Financial and environmental sustainability

Modern society faces a crisis of sustainability on both financial and environmental issues. Much of modern society depends on unsustainable levels of consumption. We are seeing increasing attention on environmental degradation and risks associated with climate change. Across the developed world, we are also facing a crisis of financial sustainability and these problems are also directly related to consumption decisions. To create an environmentally- and financially-sustainable future, we need to become better stewards of wealth and natural resources.

In personal finance, people save far too little and endanger their ability to maintain a reasonable income as they grow older (also see this paper). The data on savings rates shows that people are massively discounting their future needs in order to support higher consumption today. This same description could be applied to environmental issues as well.

There is a narrative that technology can improve efficiency to the point that we don’t need to reduce our material consumption to reach a sustainable environmental state, but the research suggests otherwise. As technology makes things less expensive, we simply tend to use more. Air travel, for example, is vastly more efficient than in previous decades but the pollution from air travel is growing rapidly. More efficient air travel makes it cheaper so people fly more. Bottom line: there is no rational belief in the idea that potential gains technology removes the need for conservation, but we believe this because we want to.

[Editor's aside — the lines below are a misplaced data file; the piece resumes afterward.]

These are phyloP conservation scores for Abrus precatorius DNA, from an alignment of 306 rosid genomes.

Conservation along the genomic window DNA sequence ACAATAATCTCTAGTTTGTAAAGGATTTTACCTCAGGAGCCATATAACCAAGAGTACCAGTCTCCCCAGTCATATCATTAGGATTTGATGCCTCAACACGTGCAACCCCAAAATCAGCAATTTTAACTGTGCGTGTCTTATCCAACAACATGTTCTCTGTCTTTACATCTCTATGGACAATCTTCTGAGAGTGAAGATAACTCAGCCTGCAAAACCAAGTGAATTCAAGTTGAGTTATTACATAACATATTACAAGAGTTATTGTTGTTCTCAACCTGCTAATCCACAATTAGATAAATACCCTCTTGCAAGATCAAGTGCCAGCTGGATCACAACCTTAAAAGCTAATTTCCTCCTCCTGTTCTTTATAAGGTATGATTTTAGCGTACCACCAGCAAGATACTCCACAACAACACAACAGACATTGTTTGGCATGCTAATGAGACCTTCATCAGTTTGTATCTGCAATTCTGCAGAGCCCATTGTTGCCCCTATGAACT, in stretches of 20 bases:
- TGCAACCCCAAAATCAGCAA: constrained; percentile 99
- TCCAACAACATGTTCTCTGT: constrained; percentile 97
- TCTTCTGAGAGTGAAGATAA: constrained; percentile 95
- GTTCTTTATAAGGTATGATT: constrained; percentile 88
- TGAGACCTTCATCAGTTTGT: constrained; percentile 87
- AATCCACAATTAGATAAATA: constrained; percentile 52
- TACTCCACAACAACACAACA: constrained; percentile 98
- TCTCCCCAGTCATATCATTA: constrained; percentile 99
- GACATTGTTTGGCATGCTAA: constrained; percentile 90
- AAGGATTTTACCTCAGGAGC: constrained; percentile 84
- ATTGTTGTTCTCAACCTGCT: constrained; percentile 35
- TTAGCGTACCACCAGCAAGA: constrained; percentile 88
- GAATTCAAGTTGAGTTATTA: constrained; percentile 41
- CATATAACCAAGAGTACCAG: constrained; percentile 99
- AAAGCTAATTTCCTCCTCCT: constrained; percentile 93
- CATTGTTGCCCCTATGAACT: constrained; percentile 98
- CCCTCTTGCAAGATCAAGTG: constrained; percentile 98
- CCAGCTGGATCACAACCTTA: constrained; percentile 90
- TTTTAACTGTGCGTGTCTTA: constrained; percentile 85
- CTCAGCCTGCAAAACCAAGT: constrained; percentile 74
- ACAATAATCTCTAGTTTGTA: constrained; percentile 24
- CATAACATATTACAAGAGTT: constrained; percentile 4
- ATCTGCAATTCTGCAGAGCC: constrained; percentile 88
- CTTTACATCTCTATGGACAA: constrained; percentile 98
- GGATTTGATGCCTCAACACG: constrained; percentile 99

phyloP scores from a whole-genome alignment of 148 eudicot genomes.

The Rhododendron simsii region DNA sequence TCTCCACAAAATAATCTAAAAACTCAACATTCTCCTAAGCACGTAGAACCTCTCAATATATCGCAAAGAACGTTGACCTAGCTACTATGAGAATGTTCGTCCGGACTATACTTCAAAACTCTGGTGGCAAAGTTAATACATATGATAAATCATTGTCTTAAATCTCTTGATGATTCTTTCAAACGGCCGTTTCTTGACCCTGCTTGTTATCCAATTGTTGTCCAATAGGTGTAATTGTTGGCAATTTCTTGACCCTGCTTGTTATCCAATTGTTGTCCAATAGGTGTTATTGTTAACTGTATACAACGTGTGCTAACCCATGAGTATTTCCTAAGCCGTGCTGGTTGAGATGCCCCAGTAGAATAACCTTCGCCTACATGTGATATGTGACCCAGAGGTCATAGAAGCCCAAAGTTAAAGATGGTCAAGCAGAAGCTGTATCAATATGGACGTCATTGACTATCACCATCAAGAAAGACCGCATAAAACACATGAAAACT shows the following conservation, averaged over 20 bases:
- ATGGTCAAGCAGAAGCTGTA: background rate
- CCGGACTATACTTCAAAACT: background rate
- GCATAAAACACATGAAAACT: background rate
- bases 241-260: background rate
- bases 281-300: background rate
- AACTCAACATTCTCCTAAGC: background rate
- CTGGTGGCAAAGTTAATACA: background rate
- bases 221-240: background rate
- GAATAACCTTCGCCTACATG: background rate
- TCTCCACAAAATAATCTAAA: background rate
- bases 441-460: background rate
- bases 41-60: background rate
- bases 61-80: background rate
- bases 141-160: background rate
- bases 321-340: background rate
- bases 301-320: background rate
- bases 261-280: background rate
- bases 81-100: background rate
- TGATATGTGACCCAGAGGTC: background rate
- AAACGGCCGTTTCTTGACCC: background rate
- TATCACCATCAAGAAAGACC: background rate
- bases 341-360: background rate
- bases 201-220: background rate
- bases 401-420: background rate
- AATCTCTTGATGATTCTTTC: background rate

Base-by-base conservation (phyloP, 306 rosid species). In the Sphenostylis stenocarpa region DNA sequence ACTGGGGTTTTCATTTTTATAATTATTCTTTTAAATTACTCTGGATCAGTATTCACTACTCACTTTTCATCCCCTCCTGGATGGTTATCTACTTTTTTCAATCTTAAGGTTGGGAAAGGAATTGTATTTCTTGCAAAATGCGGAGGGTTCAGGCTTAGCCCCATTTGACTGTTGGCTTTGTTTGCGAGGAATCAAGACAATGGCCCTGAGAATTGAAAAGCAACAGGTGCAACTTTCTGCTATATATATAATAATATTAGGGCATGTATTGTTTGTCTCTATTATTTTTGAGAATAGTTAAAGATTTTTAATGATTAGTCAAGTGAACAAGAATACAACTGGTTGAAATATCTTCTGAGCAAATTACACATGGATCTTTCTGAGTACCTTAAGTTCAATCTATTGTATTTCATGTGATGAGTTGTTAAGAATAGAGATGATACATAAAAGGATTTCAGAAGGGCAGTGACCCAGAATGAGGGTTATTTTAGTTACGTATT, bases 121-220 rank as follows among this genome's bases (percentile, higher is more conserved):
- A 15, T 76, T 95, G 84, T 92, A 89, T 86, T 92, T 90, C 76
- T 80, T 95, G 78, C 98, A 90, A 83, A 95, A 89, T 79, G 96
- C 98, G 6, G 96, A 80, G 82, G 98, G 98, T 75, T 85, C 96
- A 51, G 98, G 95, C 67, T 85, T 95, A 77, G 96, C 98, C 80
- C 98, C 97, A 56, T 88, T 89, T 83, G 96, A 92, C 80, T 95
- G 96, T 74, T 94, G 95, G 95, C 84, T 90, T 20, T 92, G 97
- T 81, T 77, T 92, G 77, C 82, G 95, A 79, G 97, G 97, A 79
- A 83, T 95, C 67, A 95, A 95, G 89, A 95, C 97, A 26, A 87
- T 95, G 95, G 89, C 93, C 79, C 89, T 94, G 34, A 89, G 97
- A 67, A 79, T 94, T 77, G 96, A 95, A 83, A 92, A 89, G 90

There is also an oft-used idea that justifies personal inaction with reducing environmental impact because that is just the way everyone behaves. We rationalize based on the idea of that lots of people make the same choices (what is referred to as diffusion of responsibility).

There are similar narratives for rationalizing consumer spending over saving. People predict that they will earn more and save more in the future, thereby making themselves feel better about current decisions. People also tend to rationalize consumption decisions that they simply want to make. We convince ourselves that we deserve something because we work hard or that some home improvement we desire is a good investment. Given the emerging data on the retirement crisis, it is clear that many people are consuming way beyond their means.

Our inability or unwillingness to manage consumption of financial resources parallels the resistance to reducing consumption of energy for the environmental good. This is problematic when a big part of the solutions to both environmental and financial issue is simply to consume less.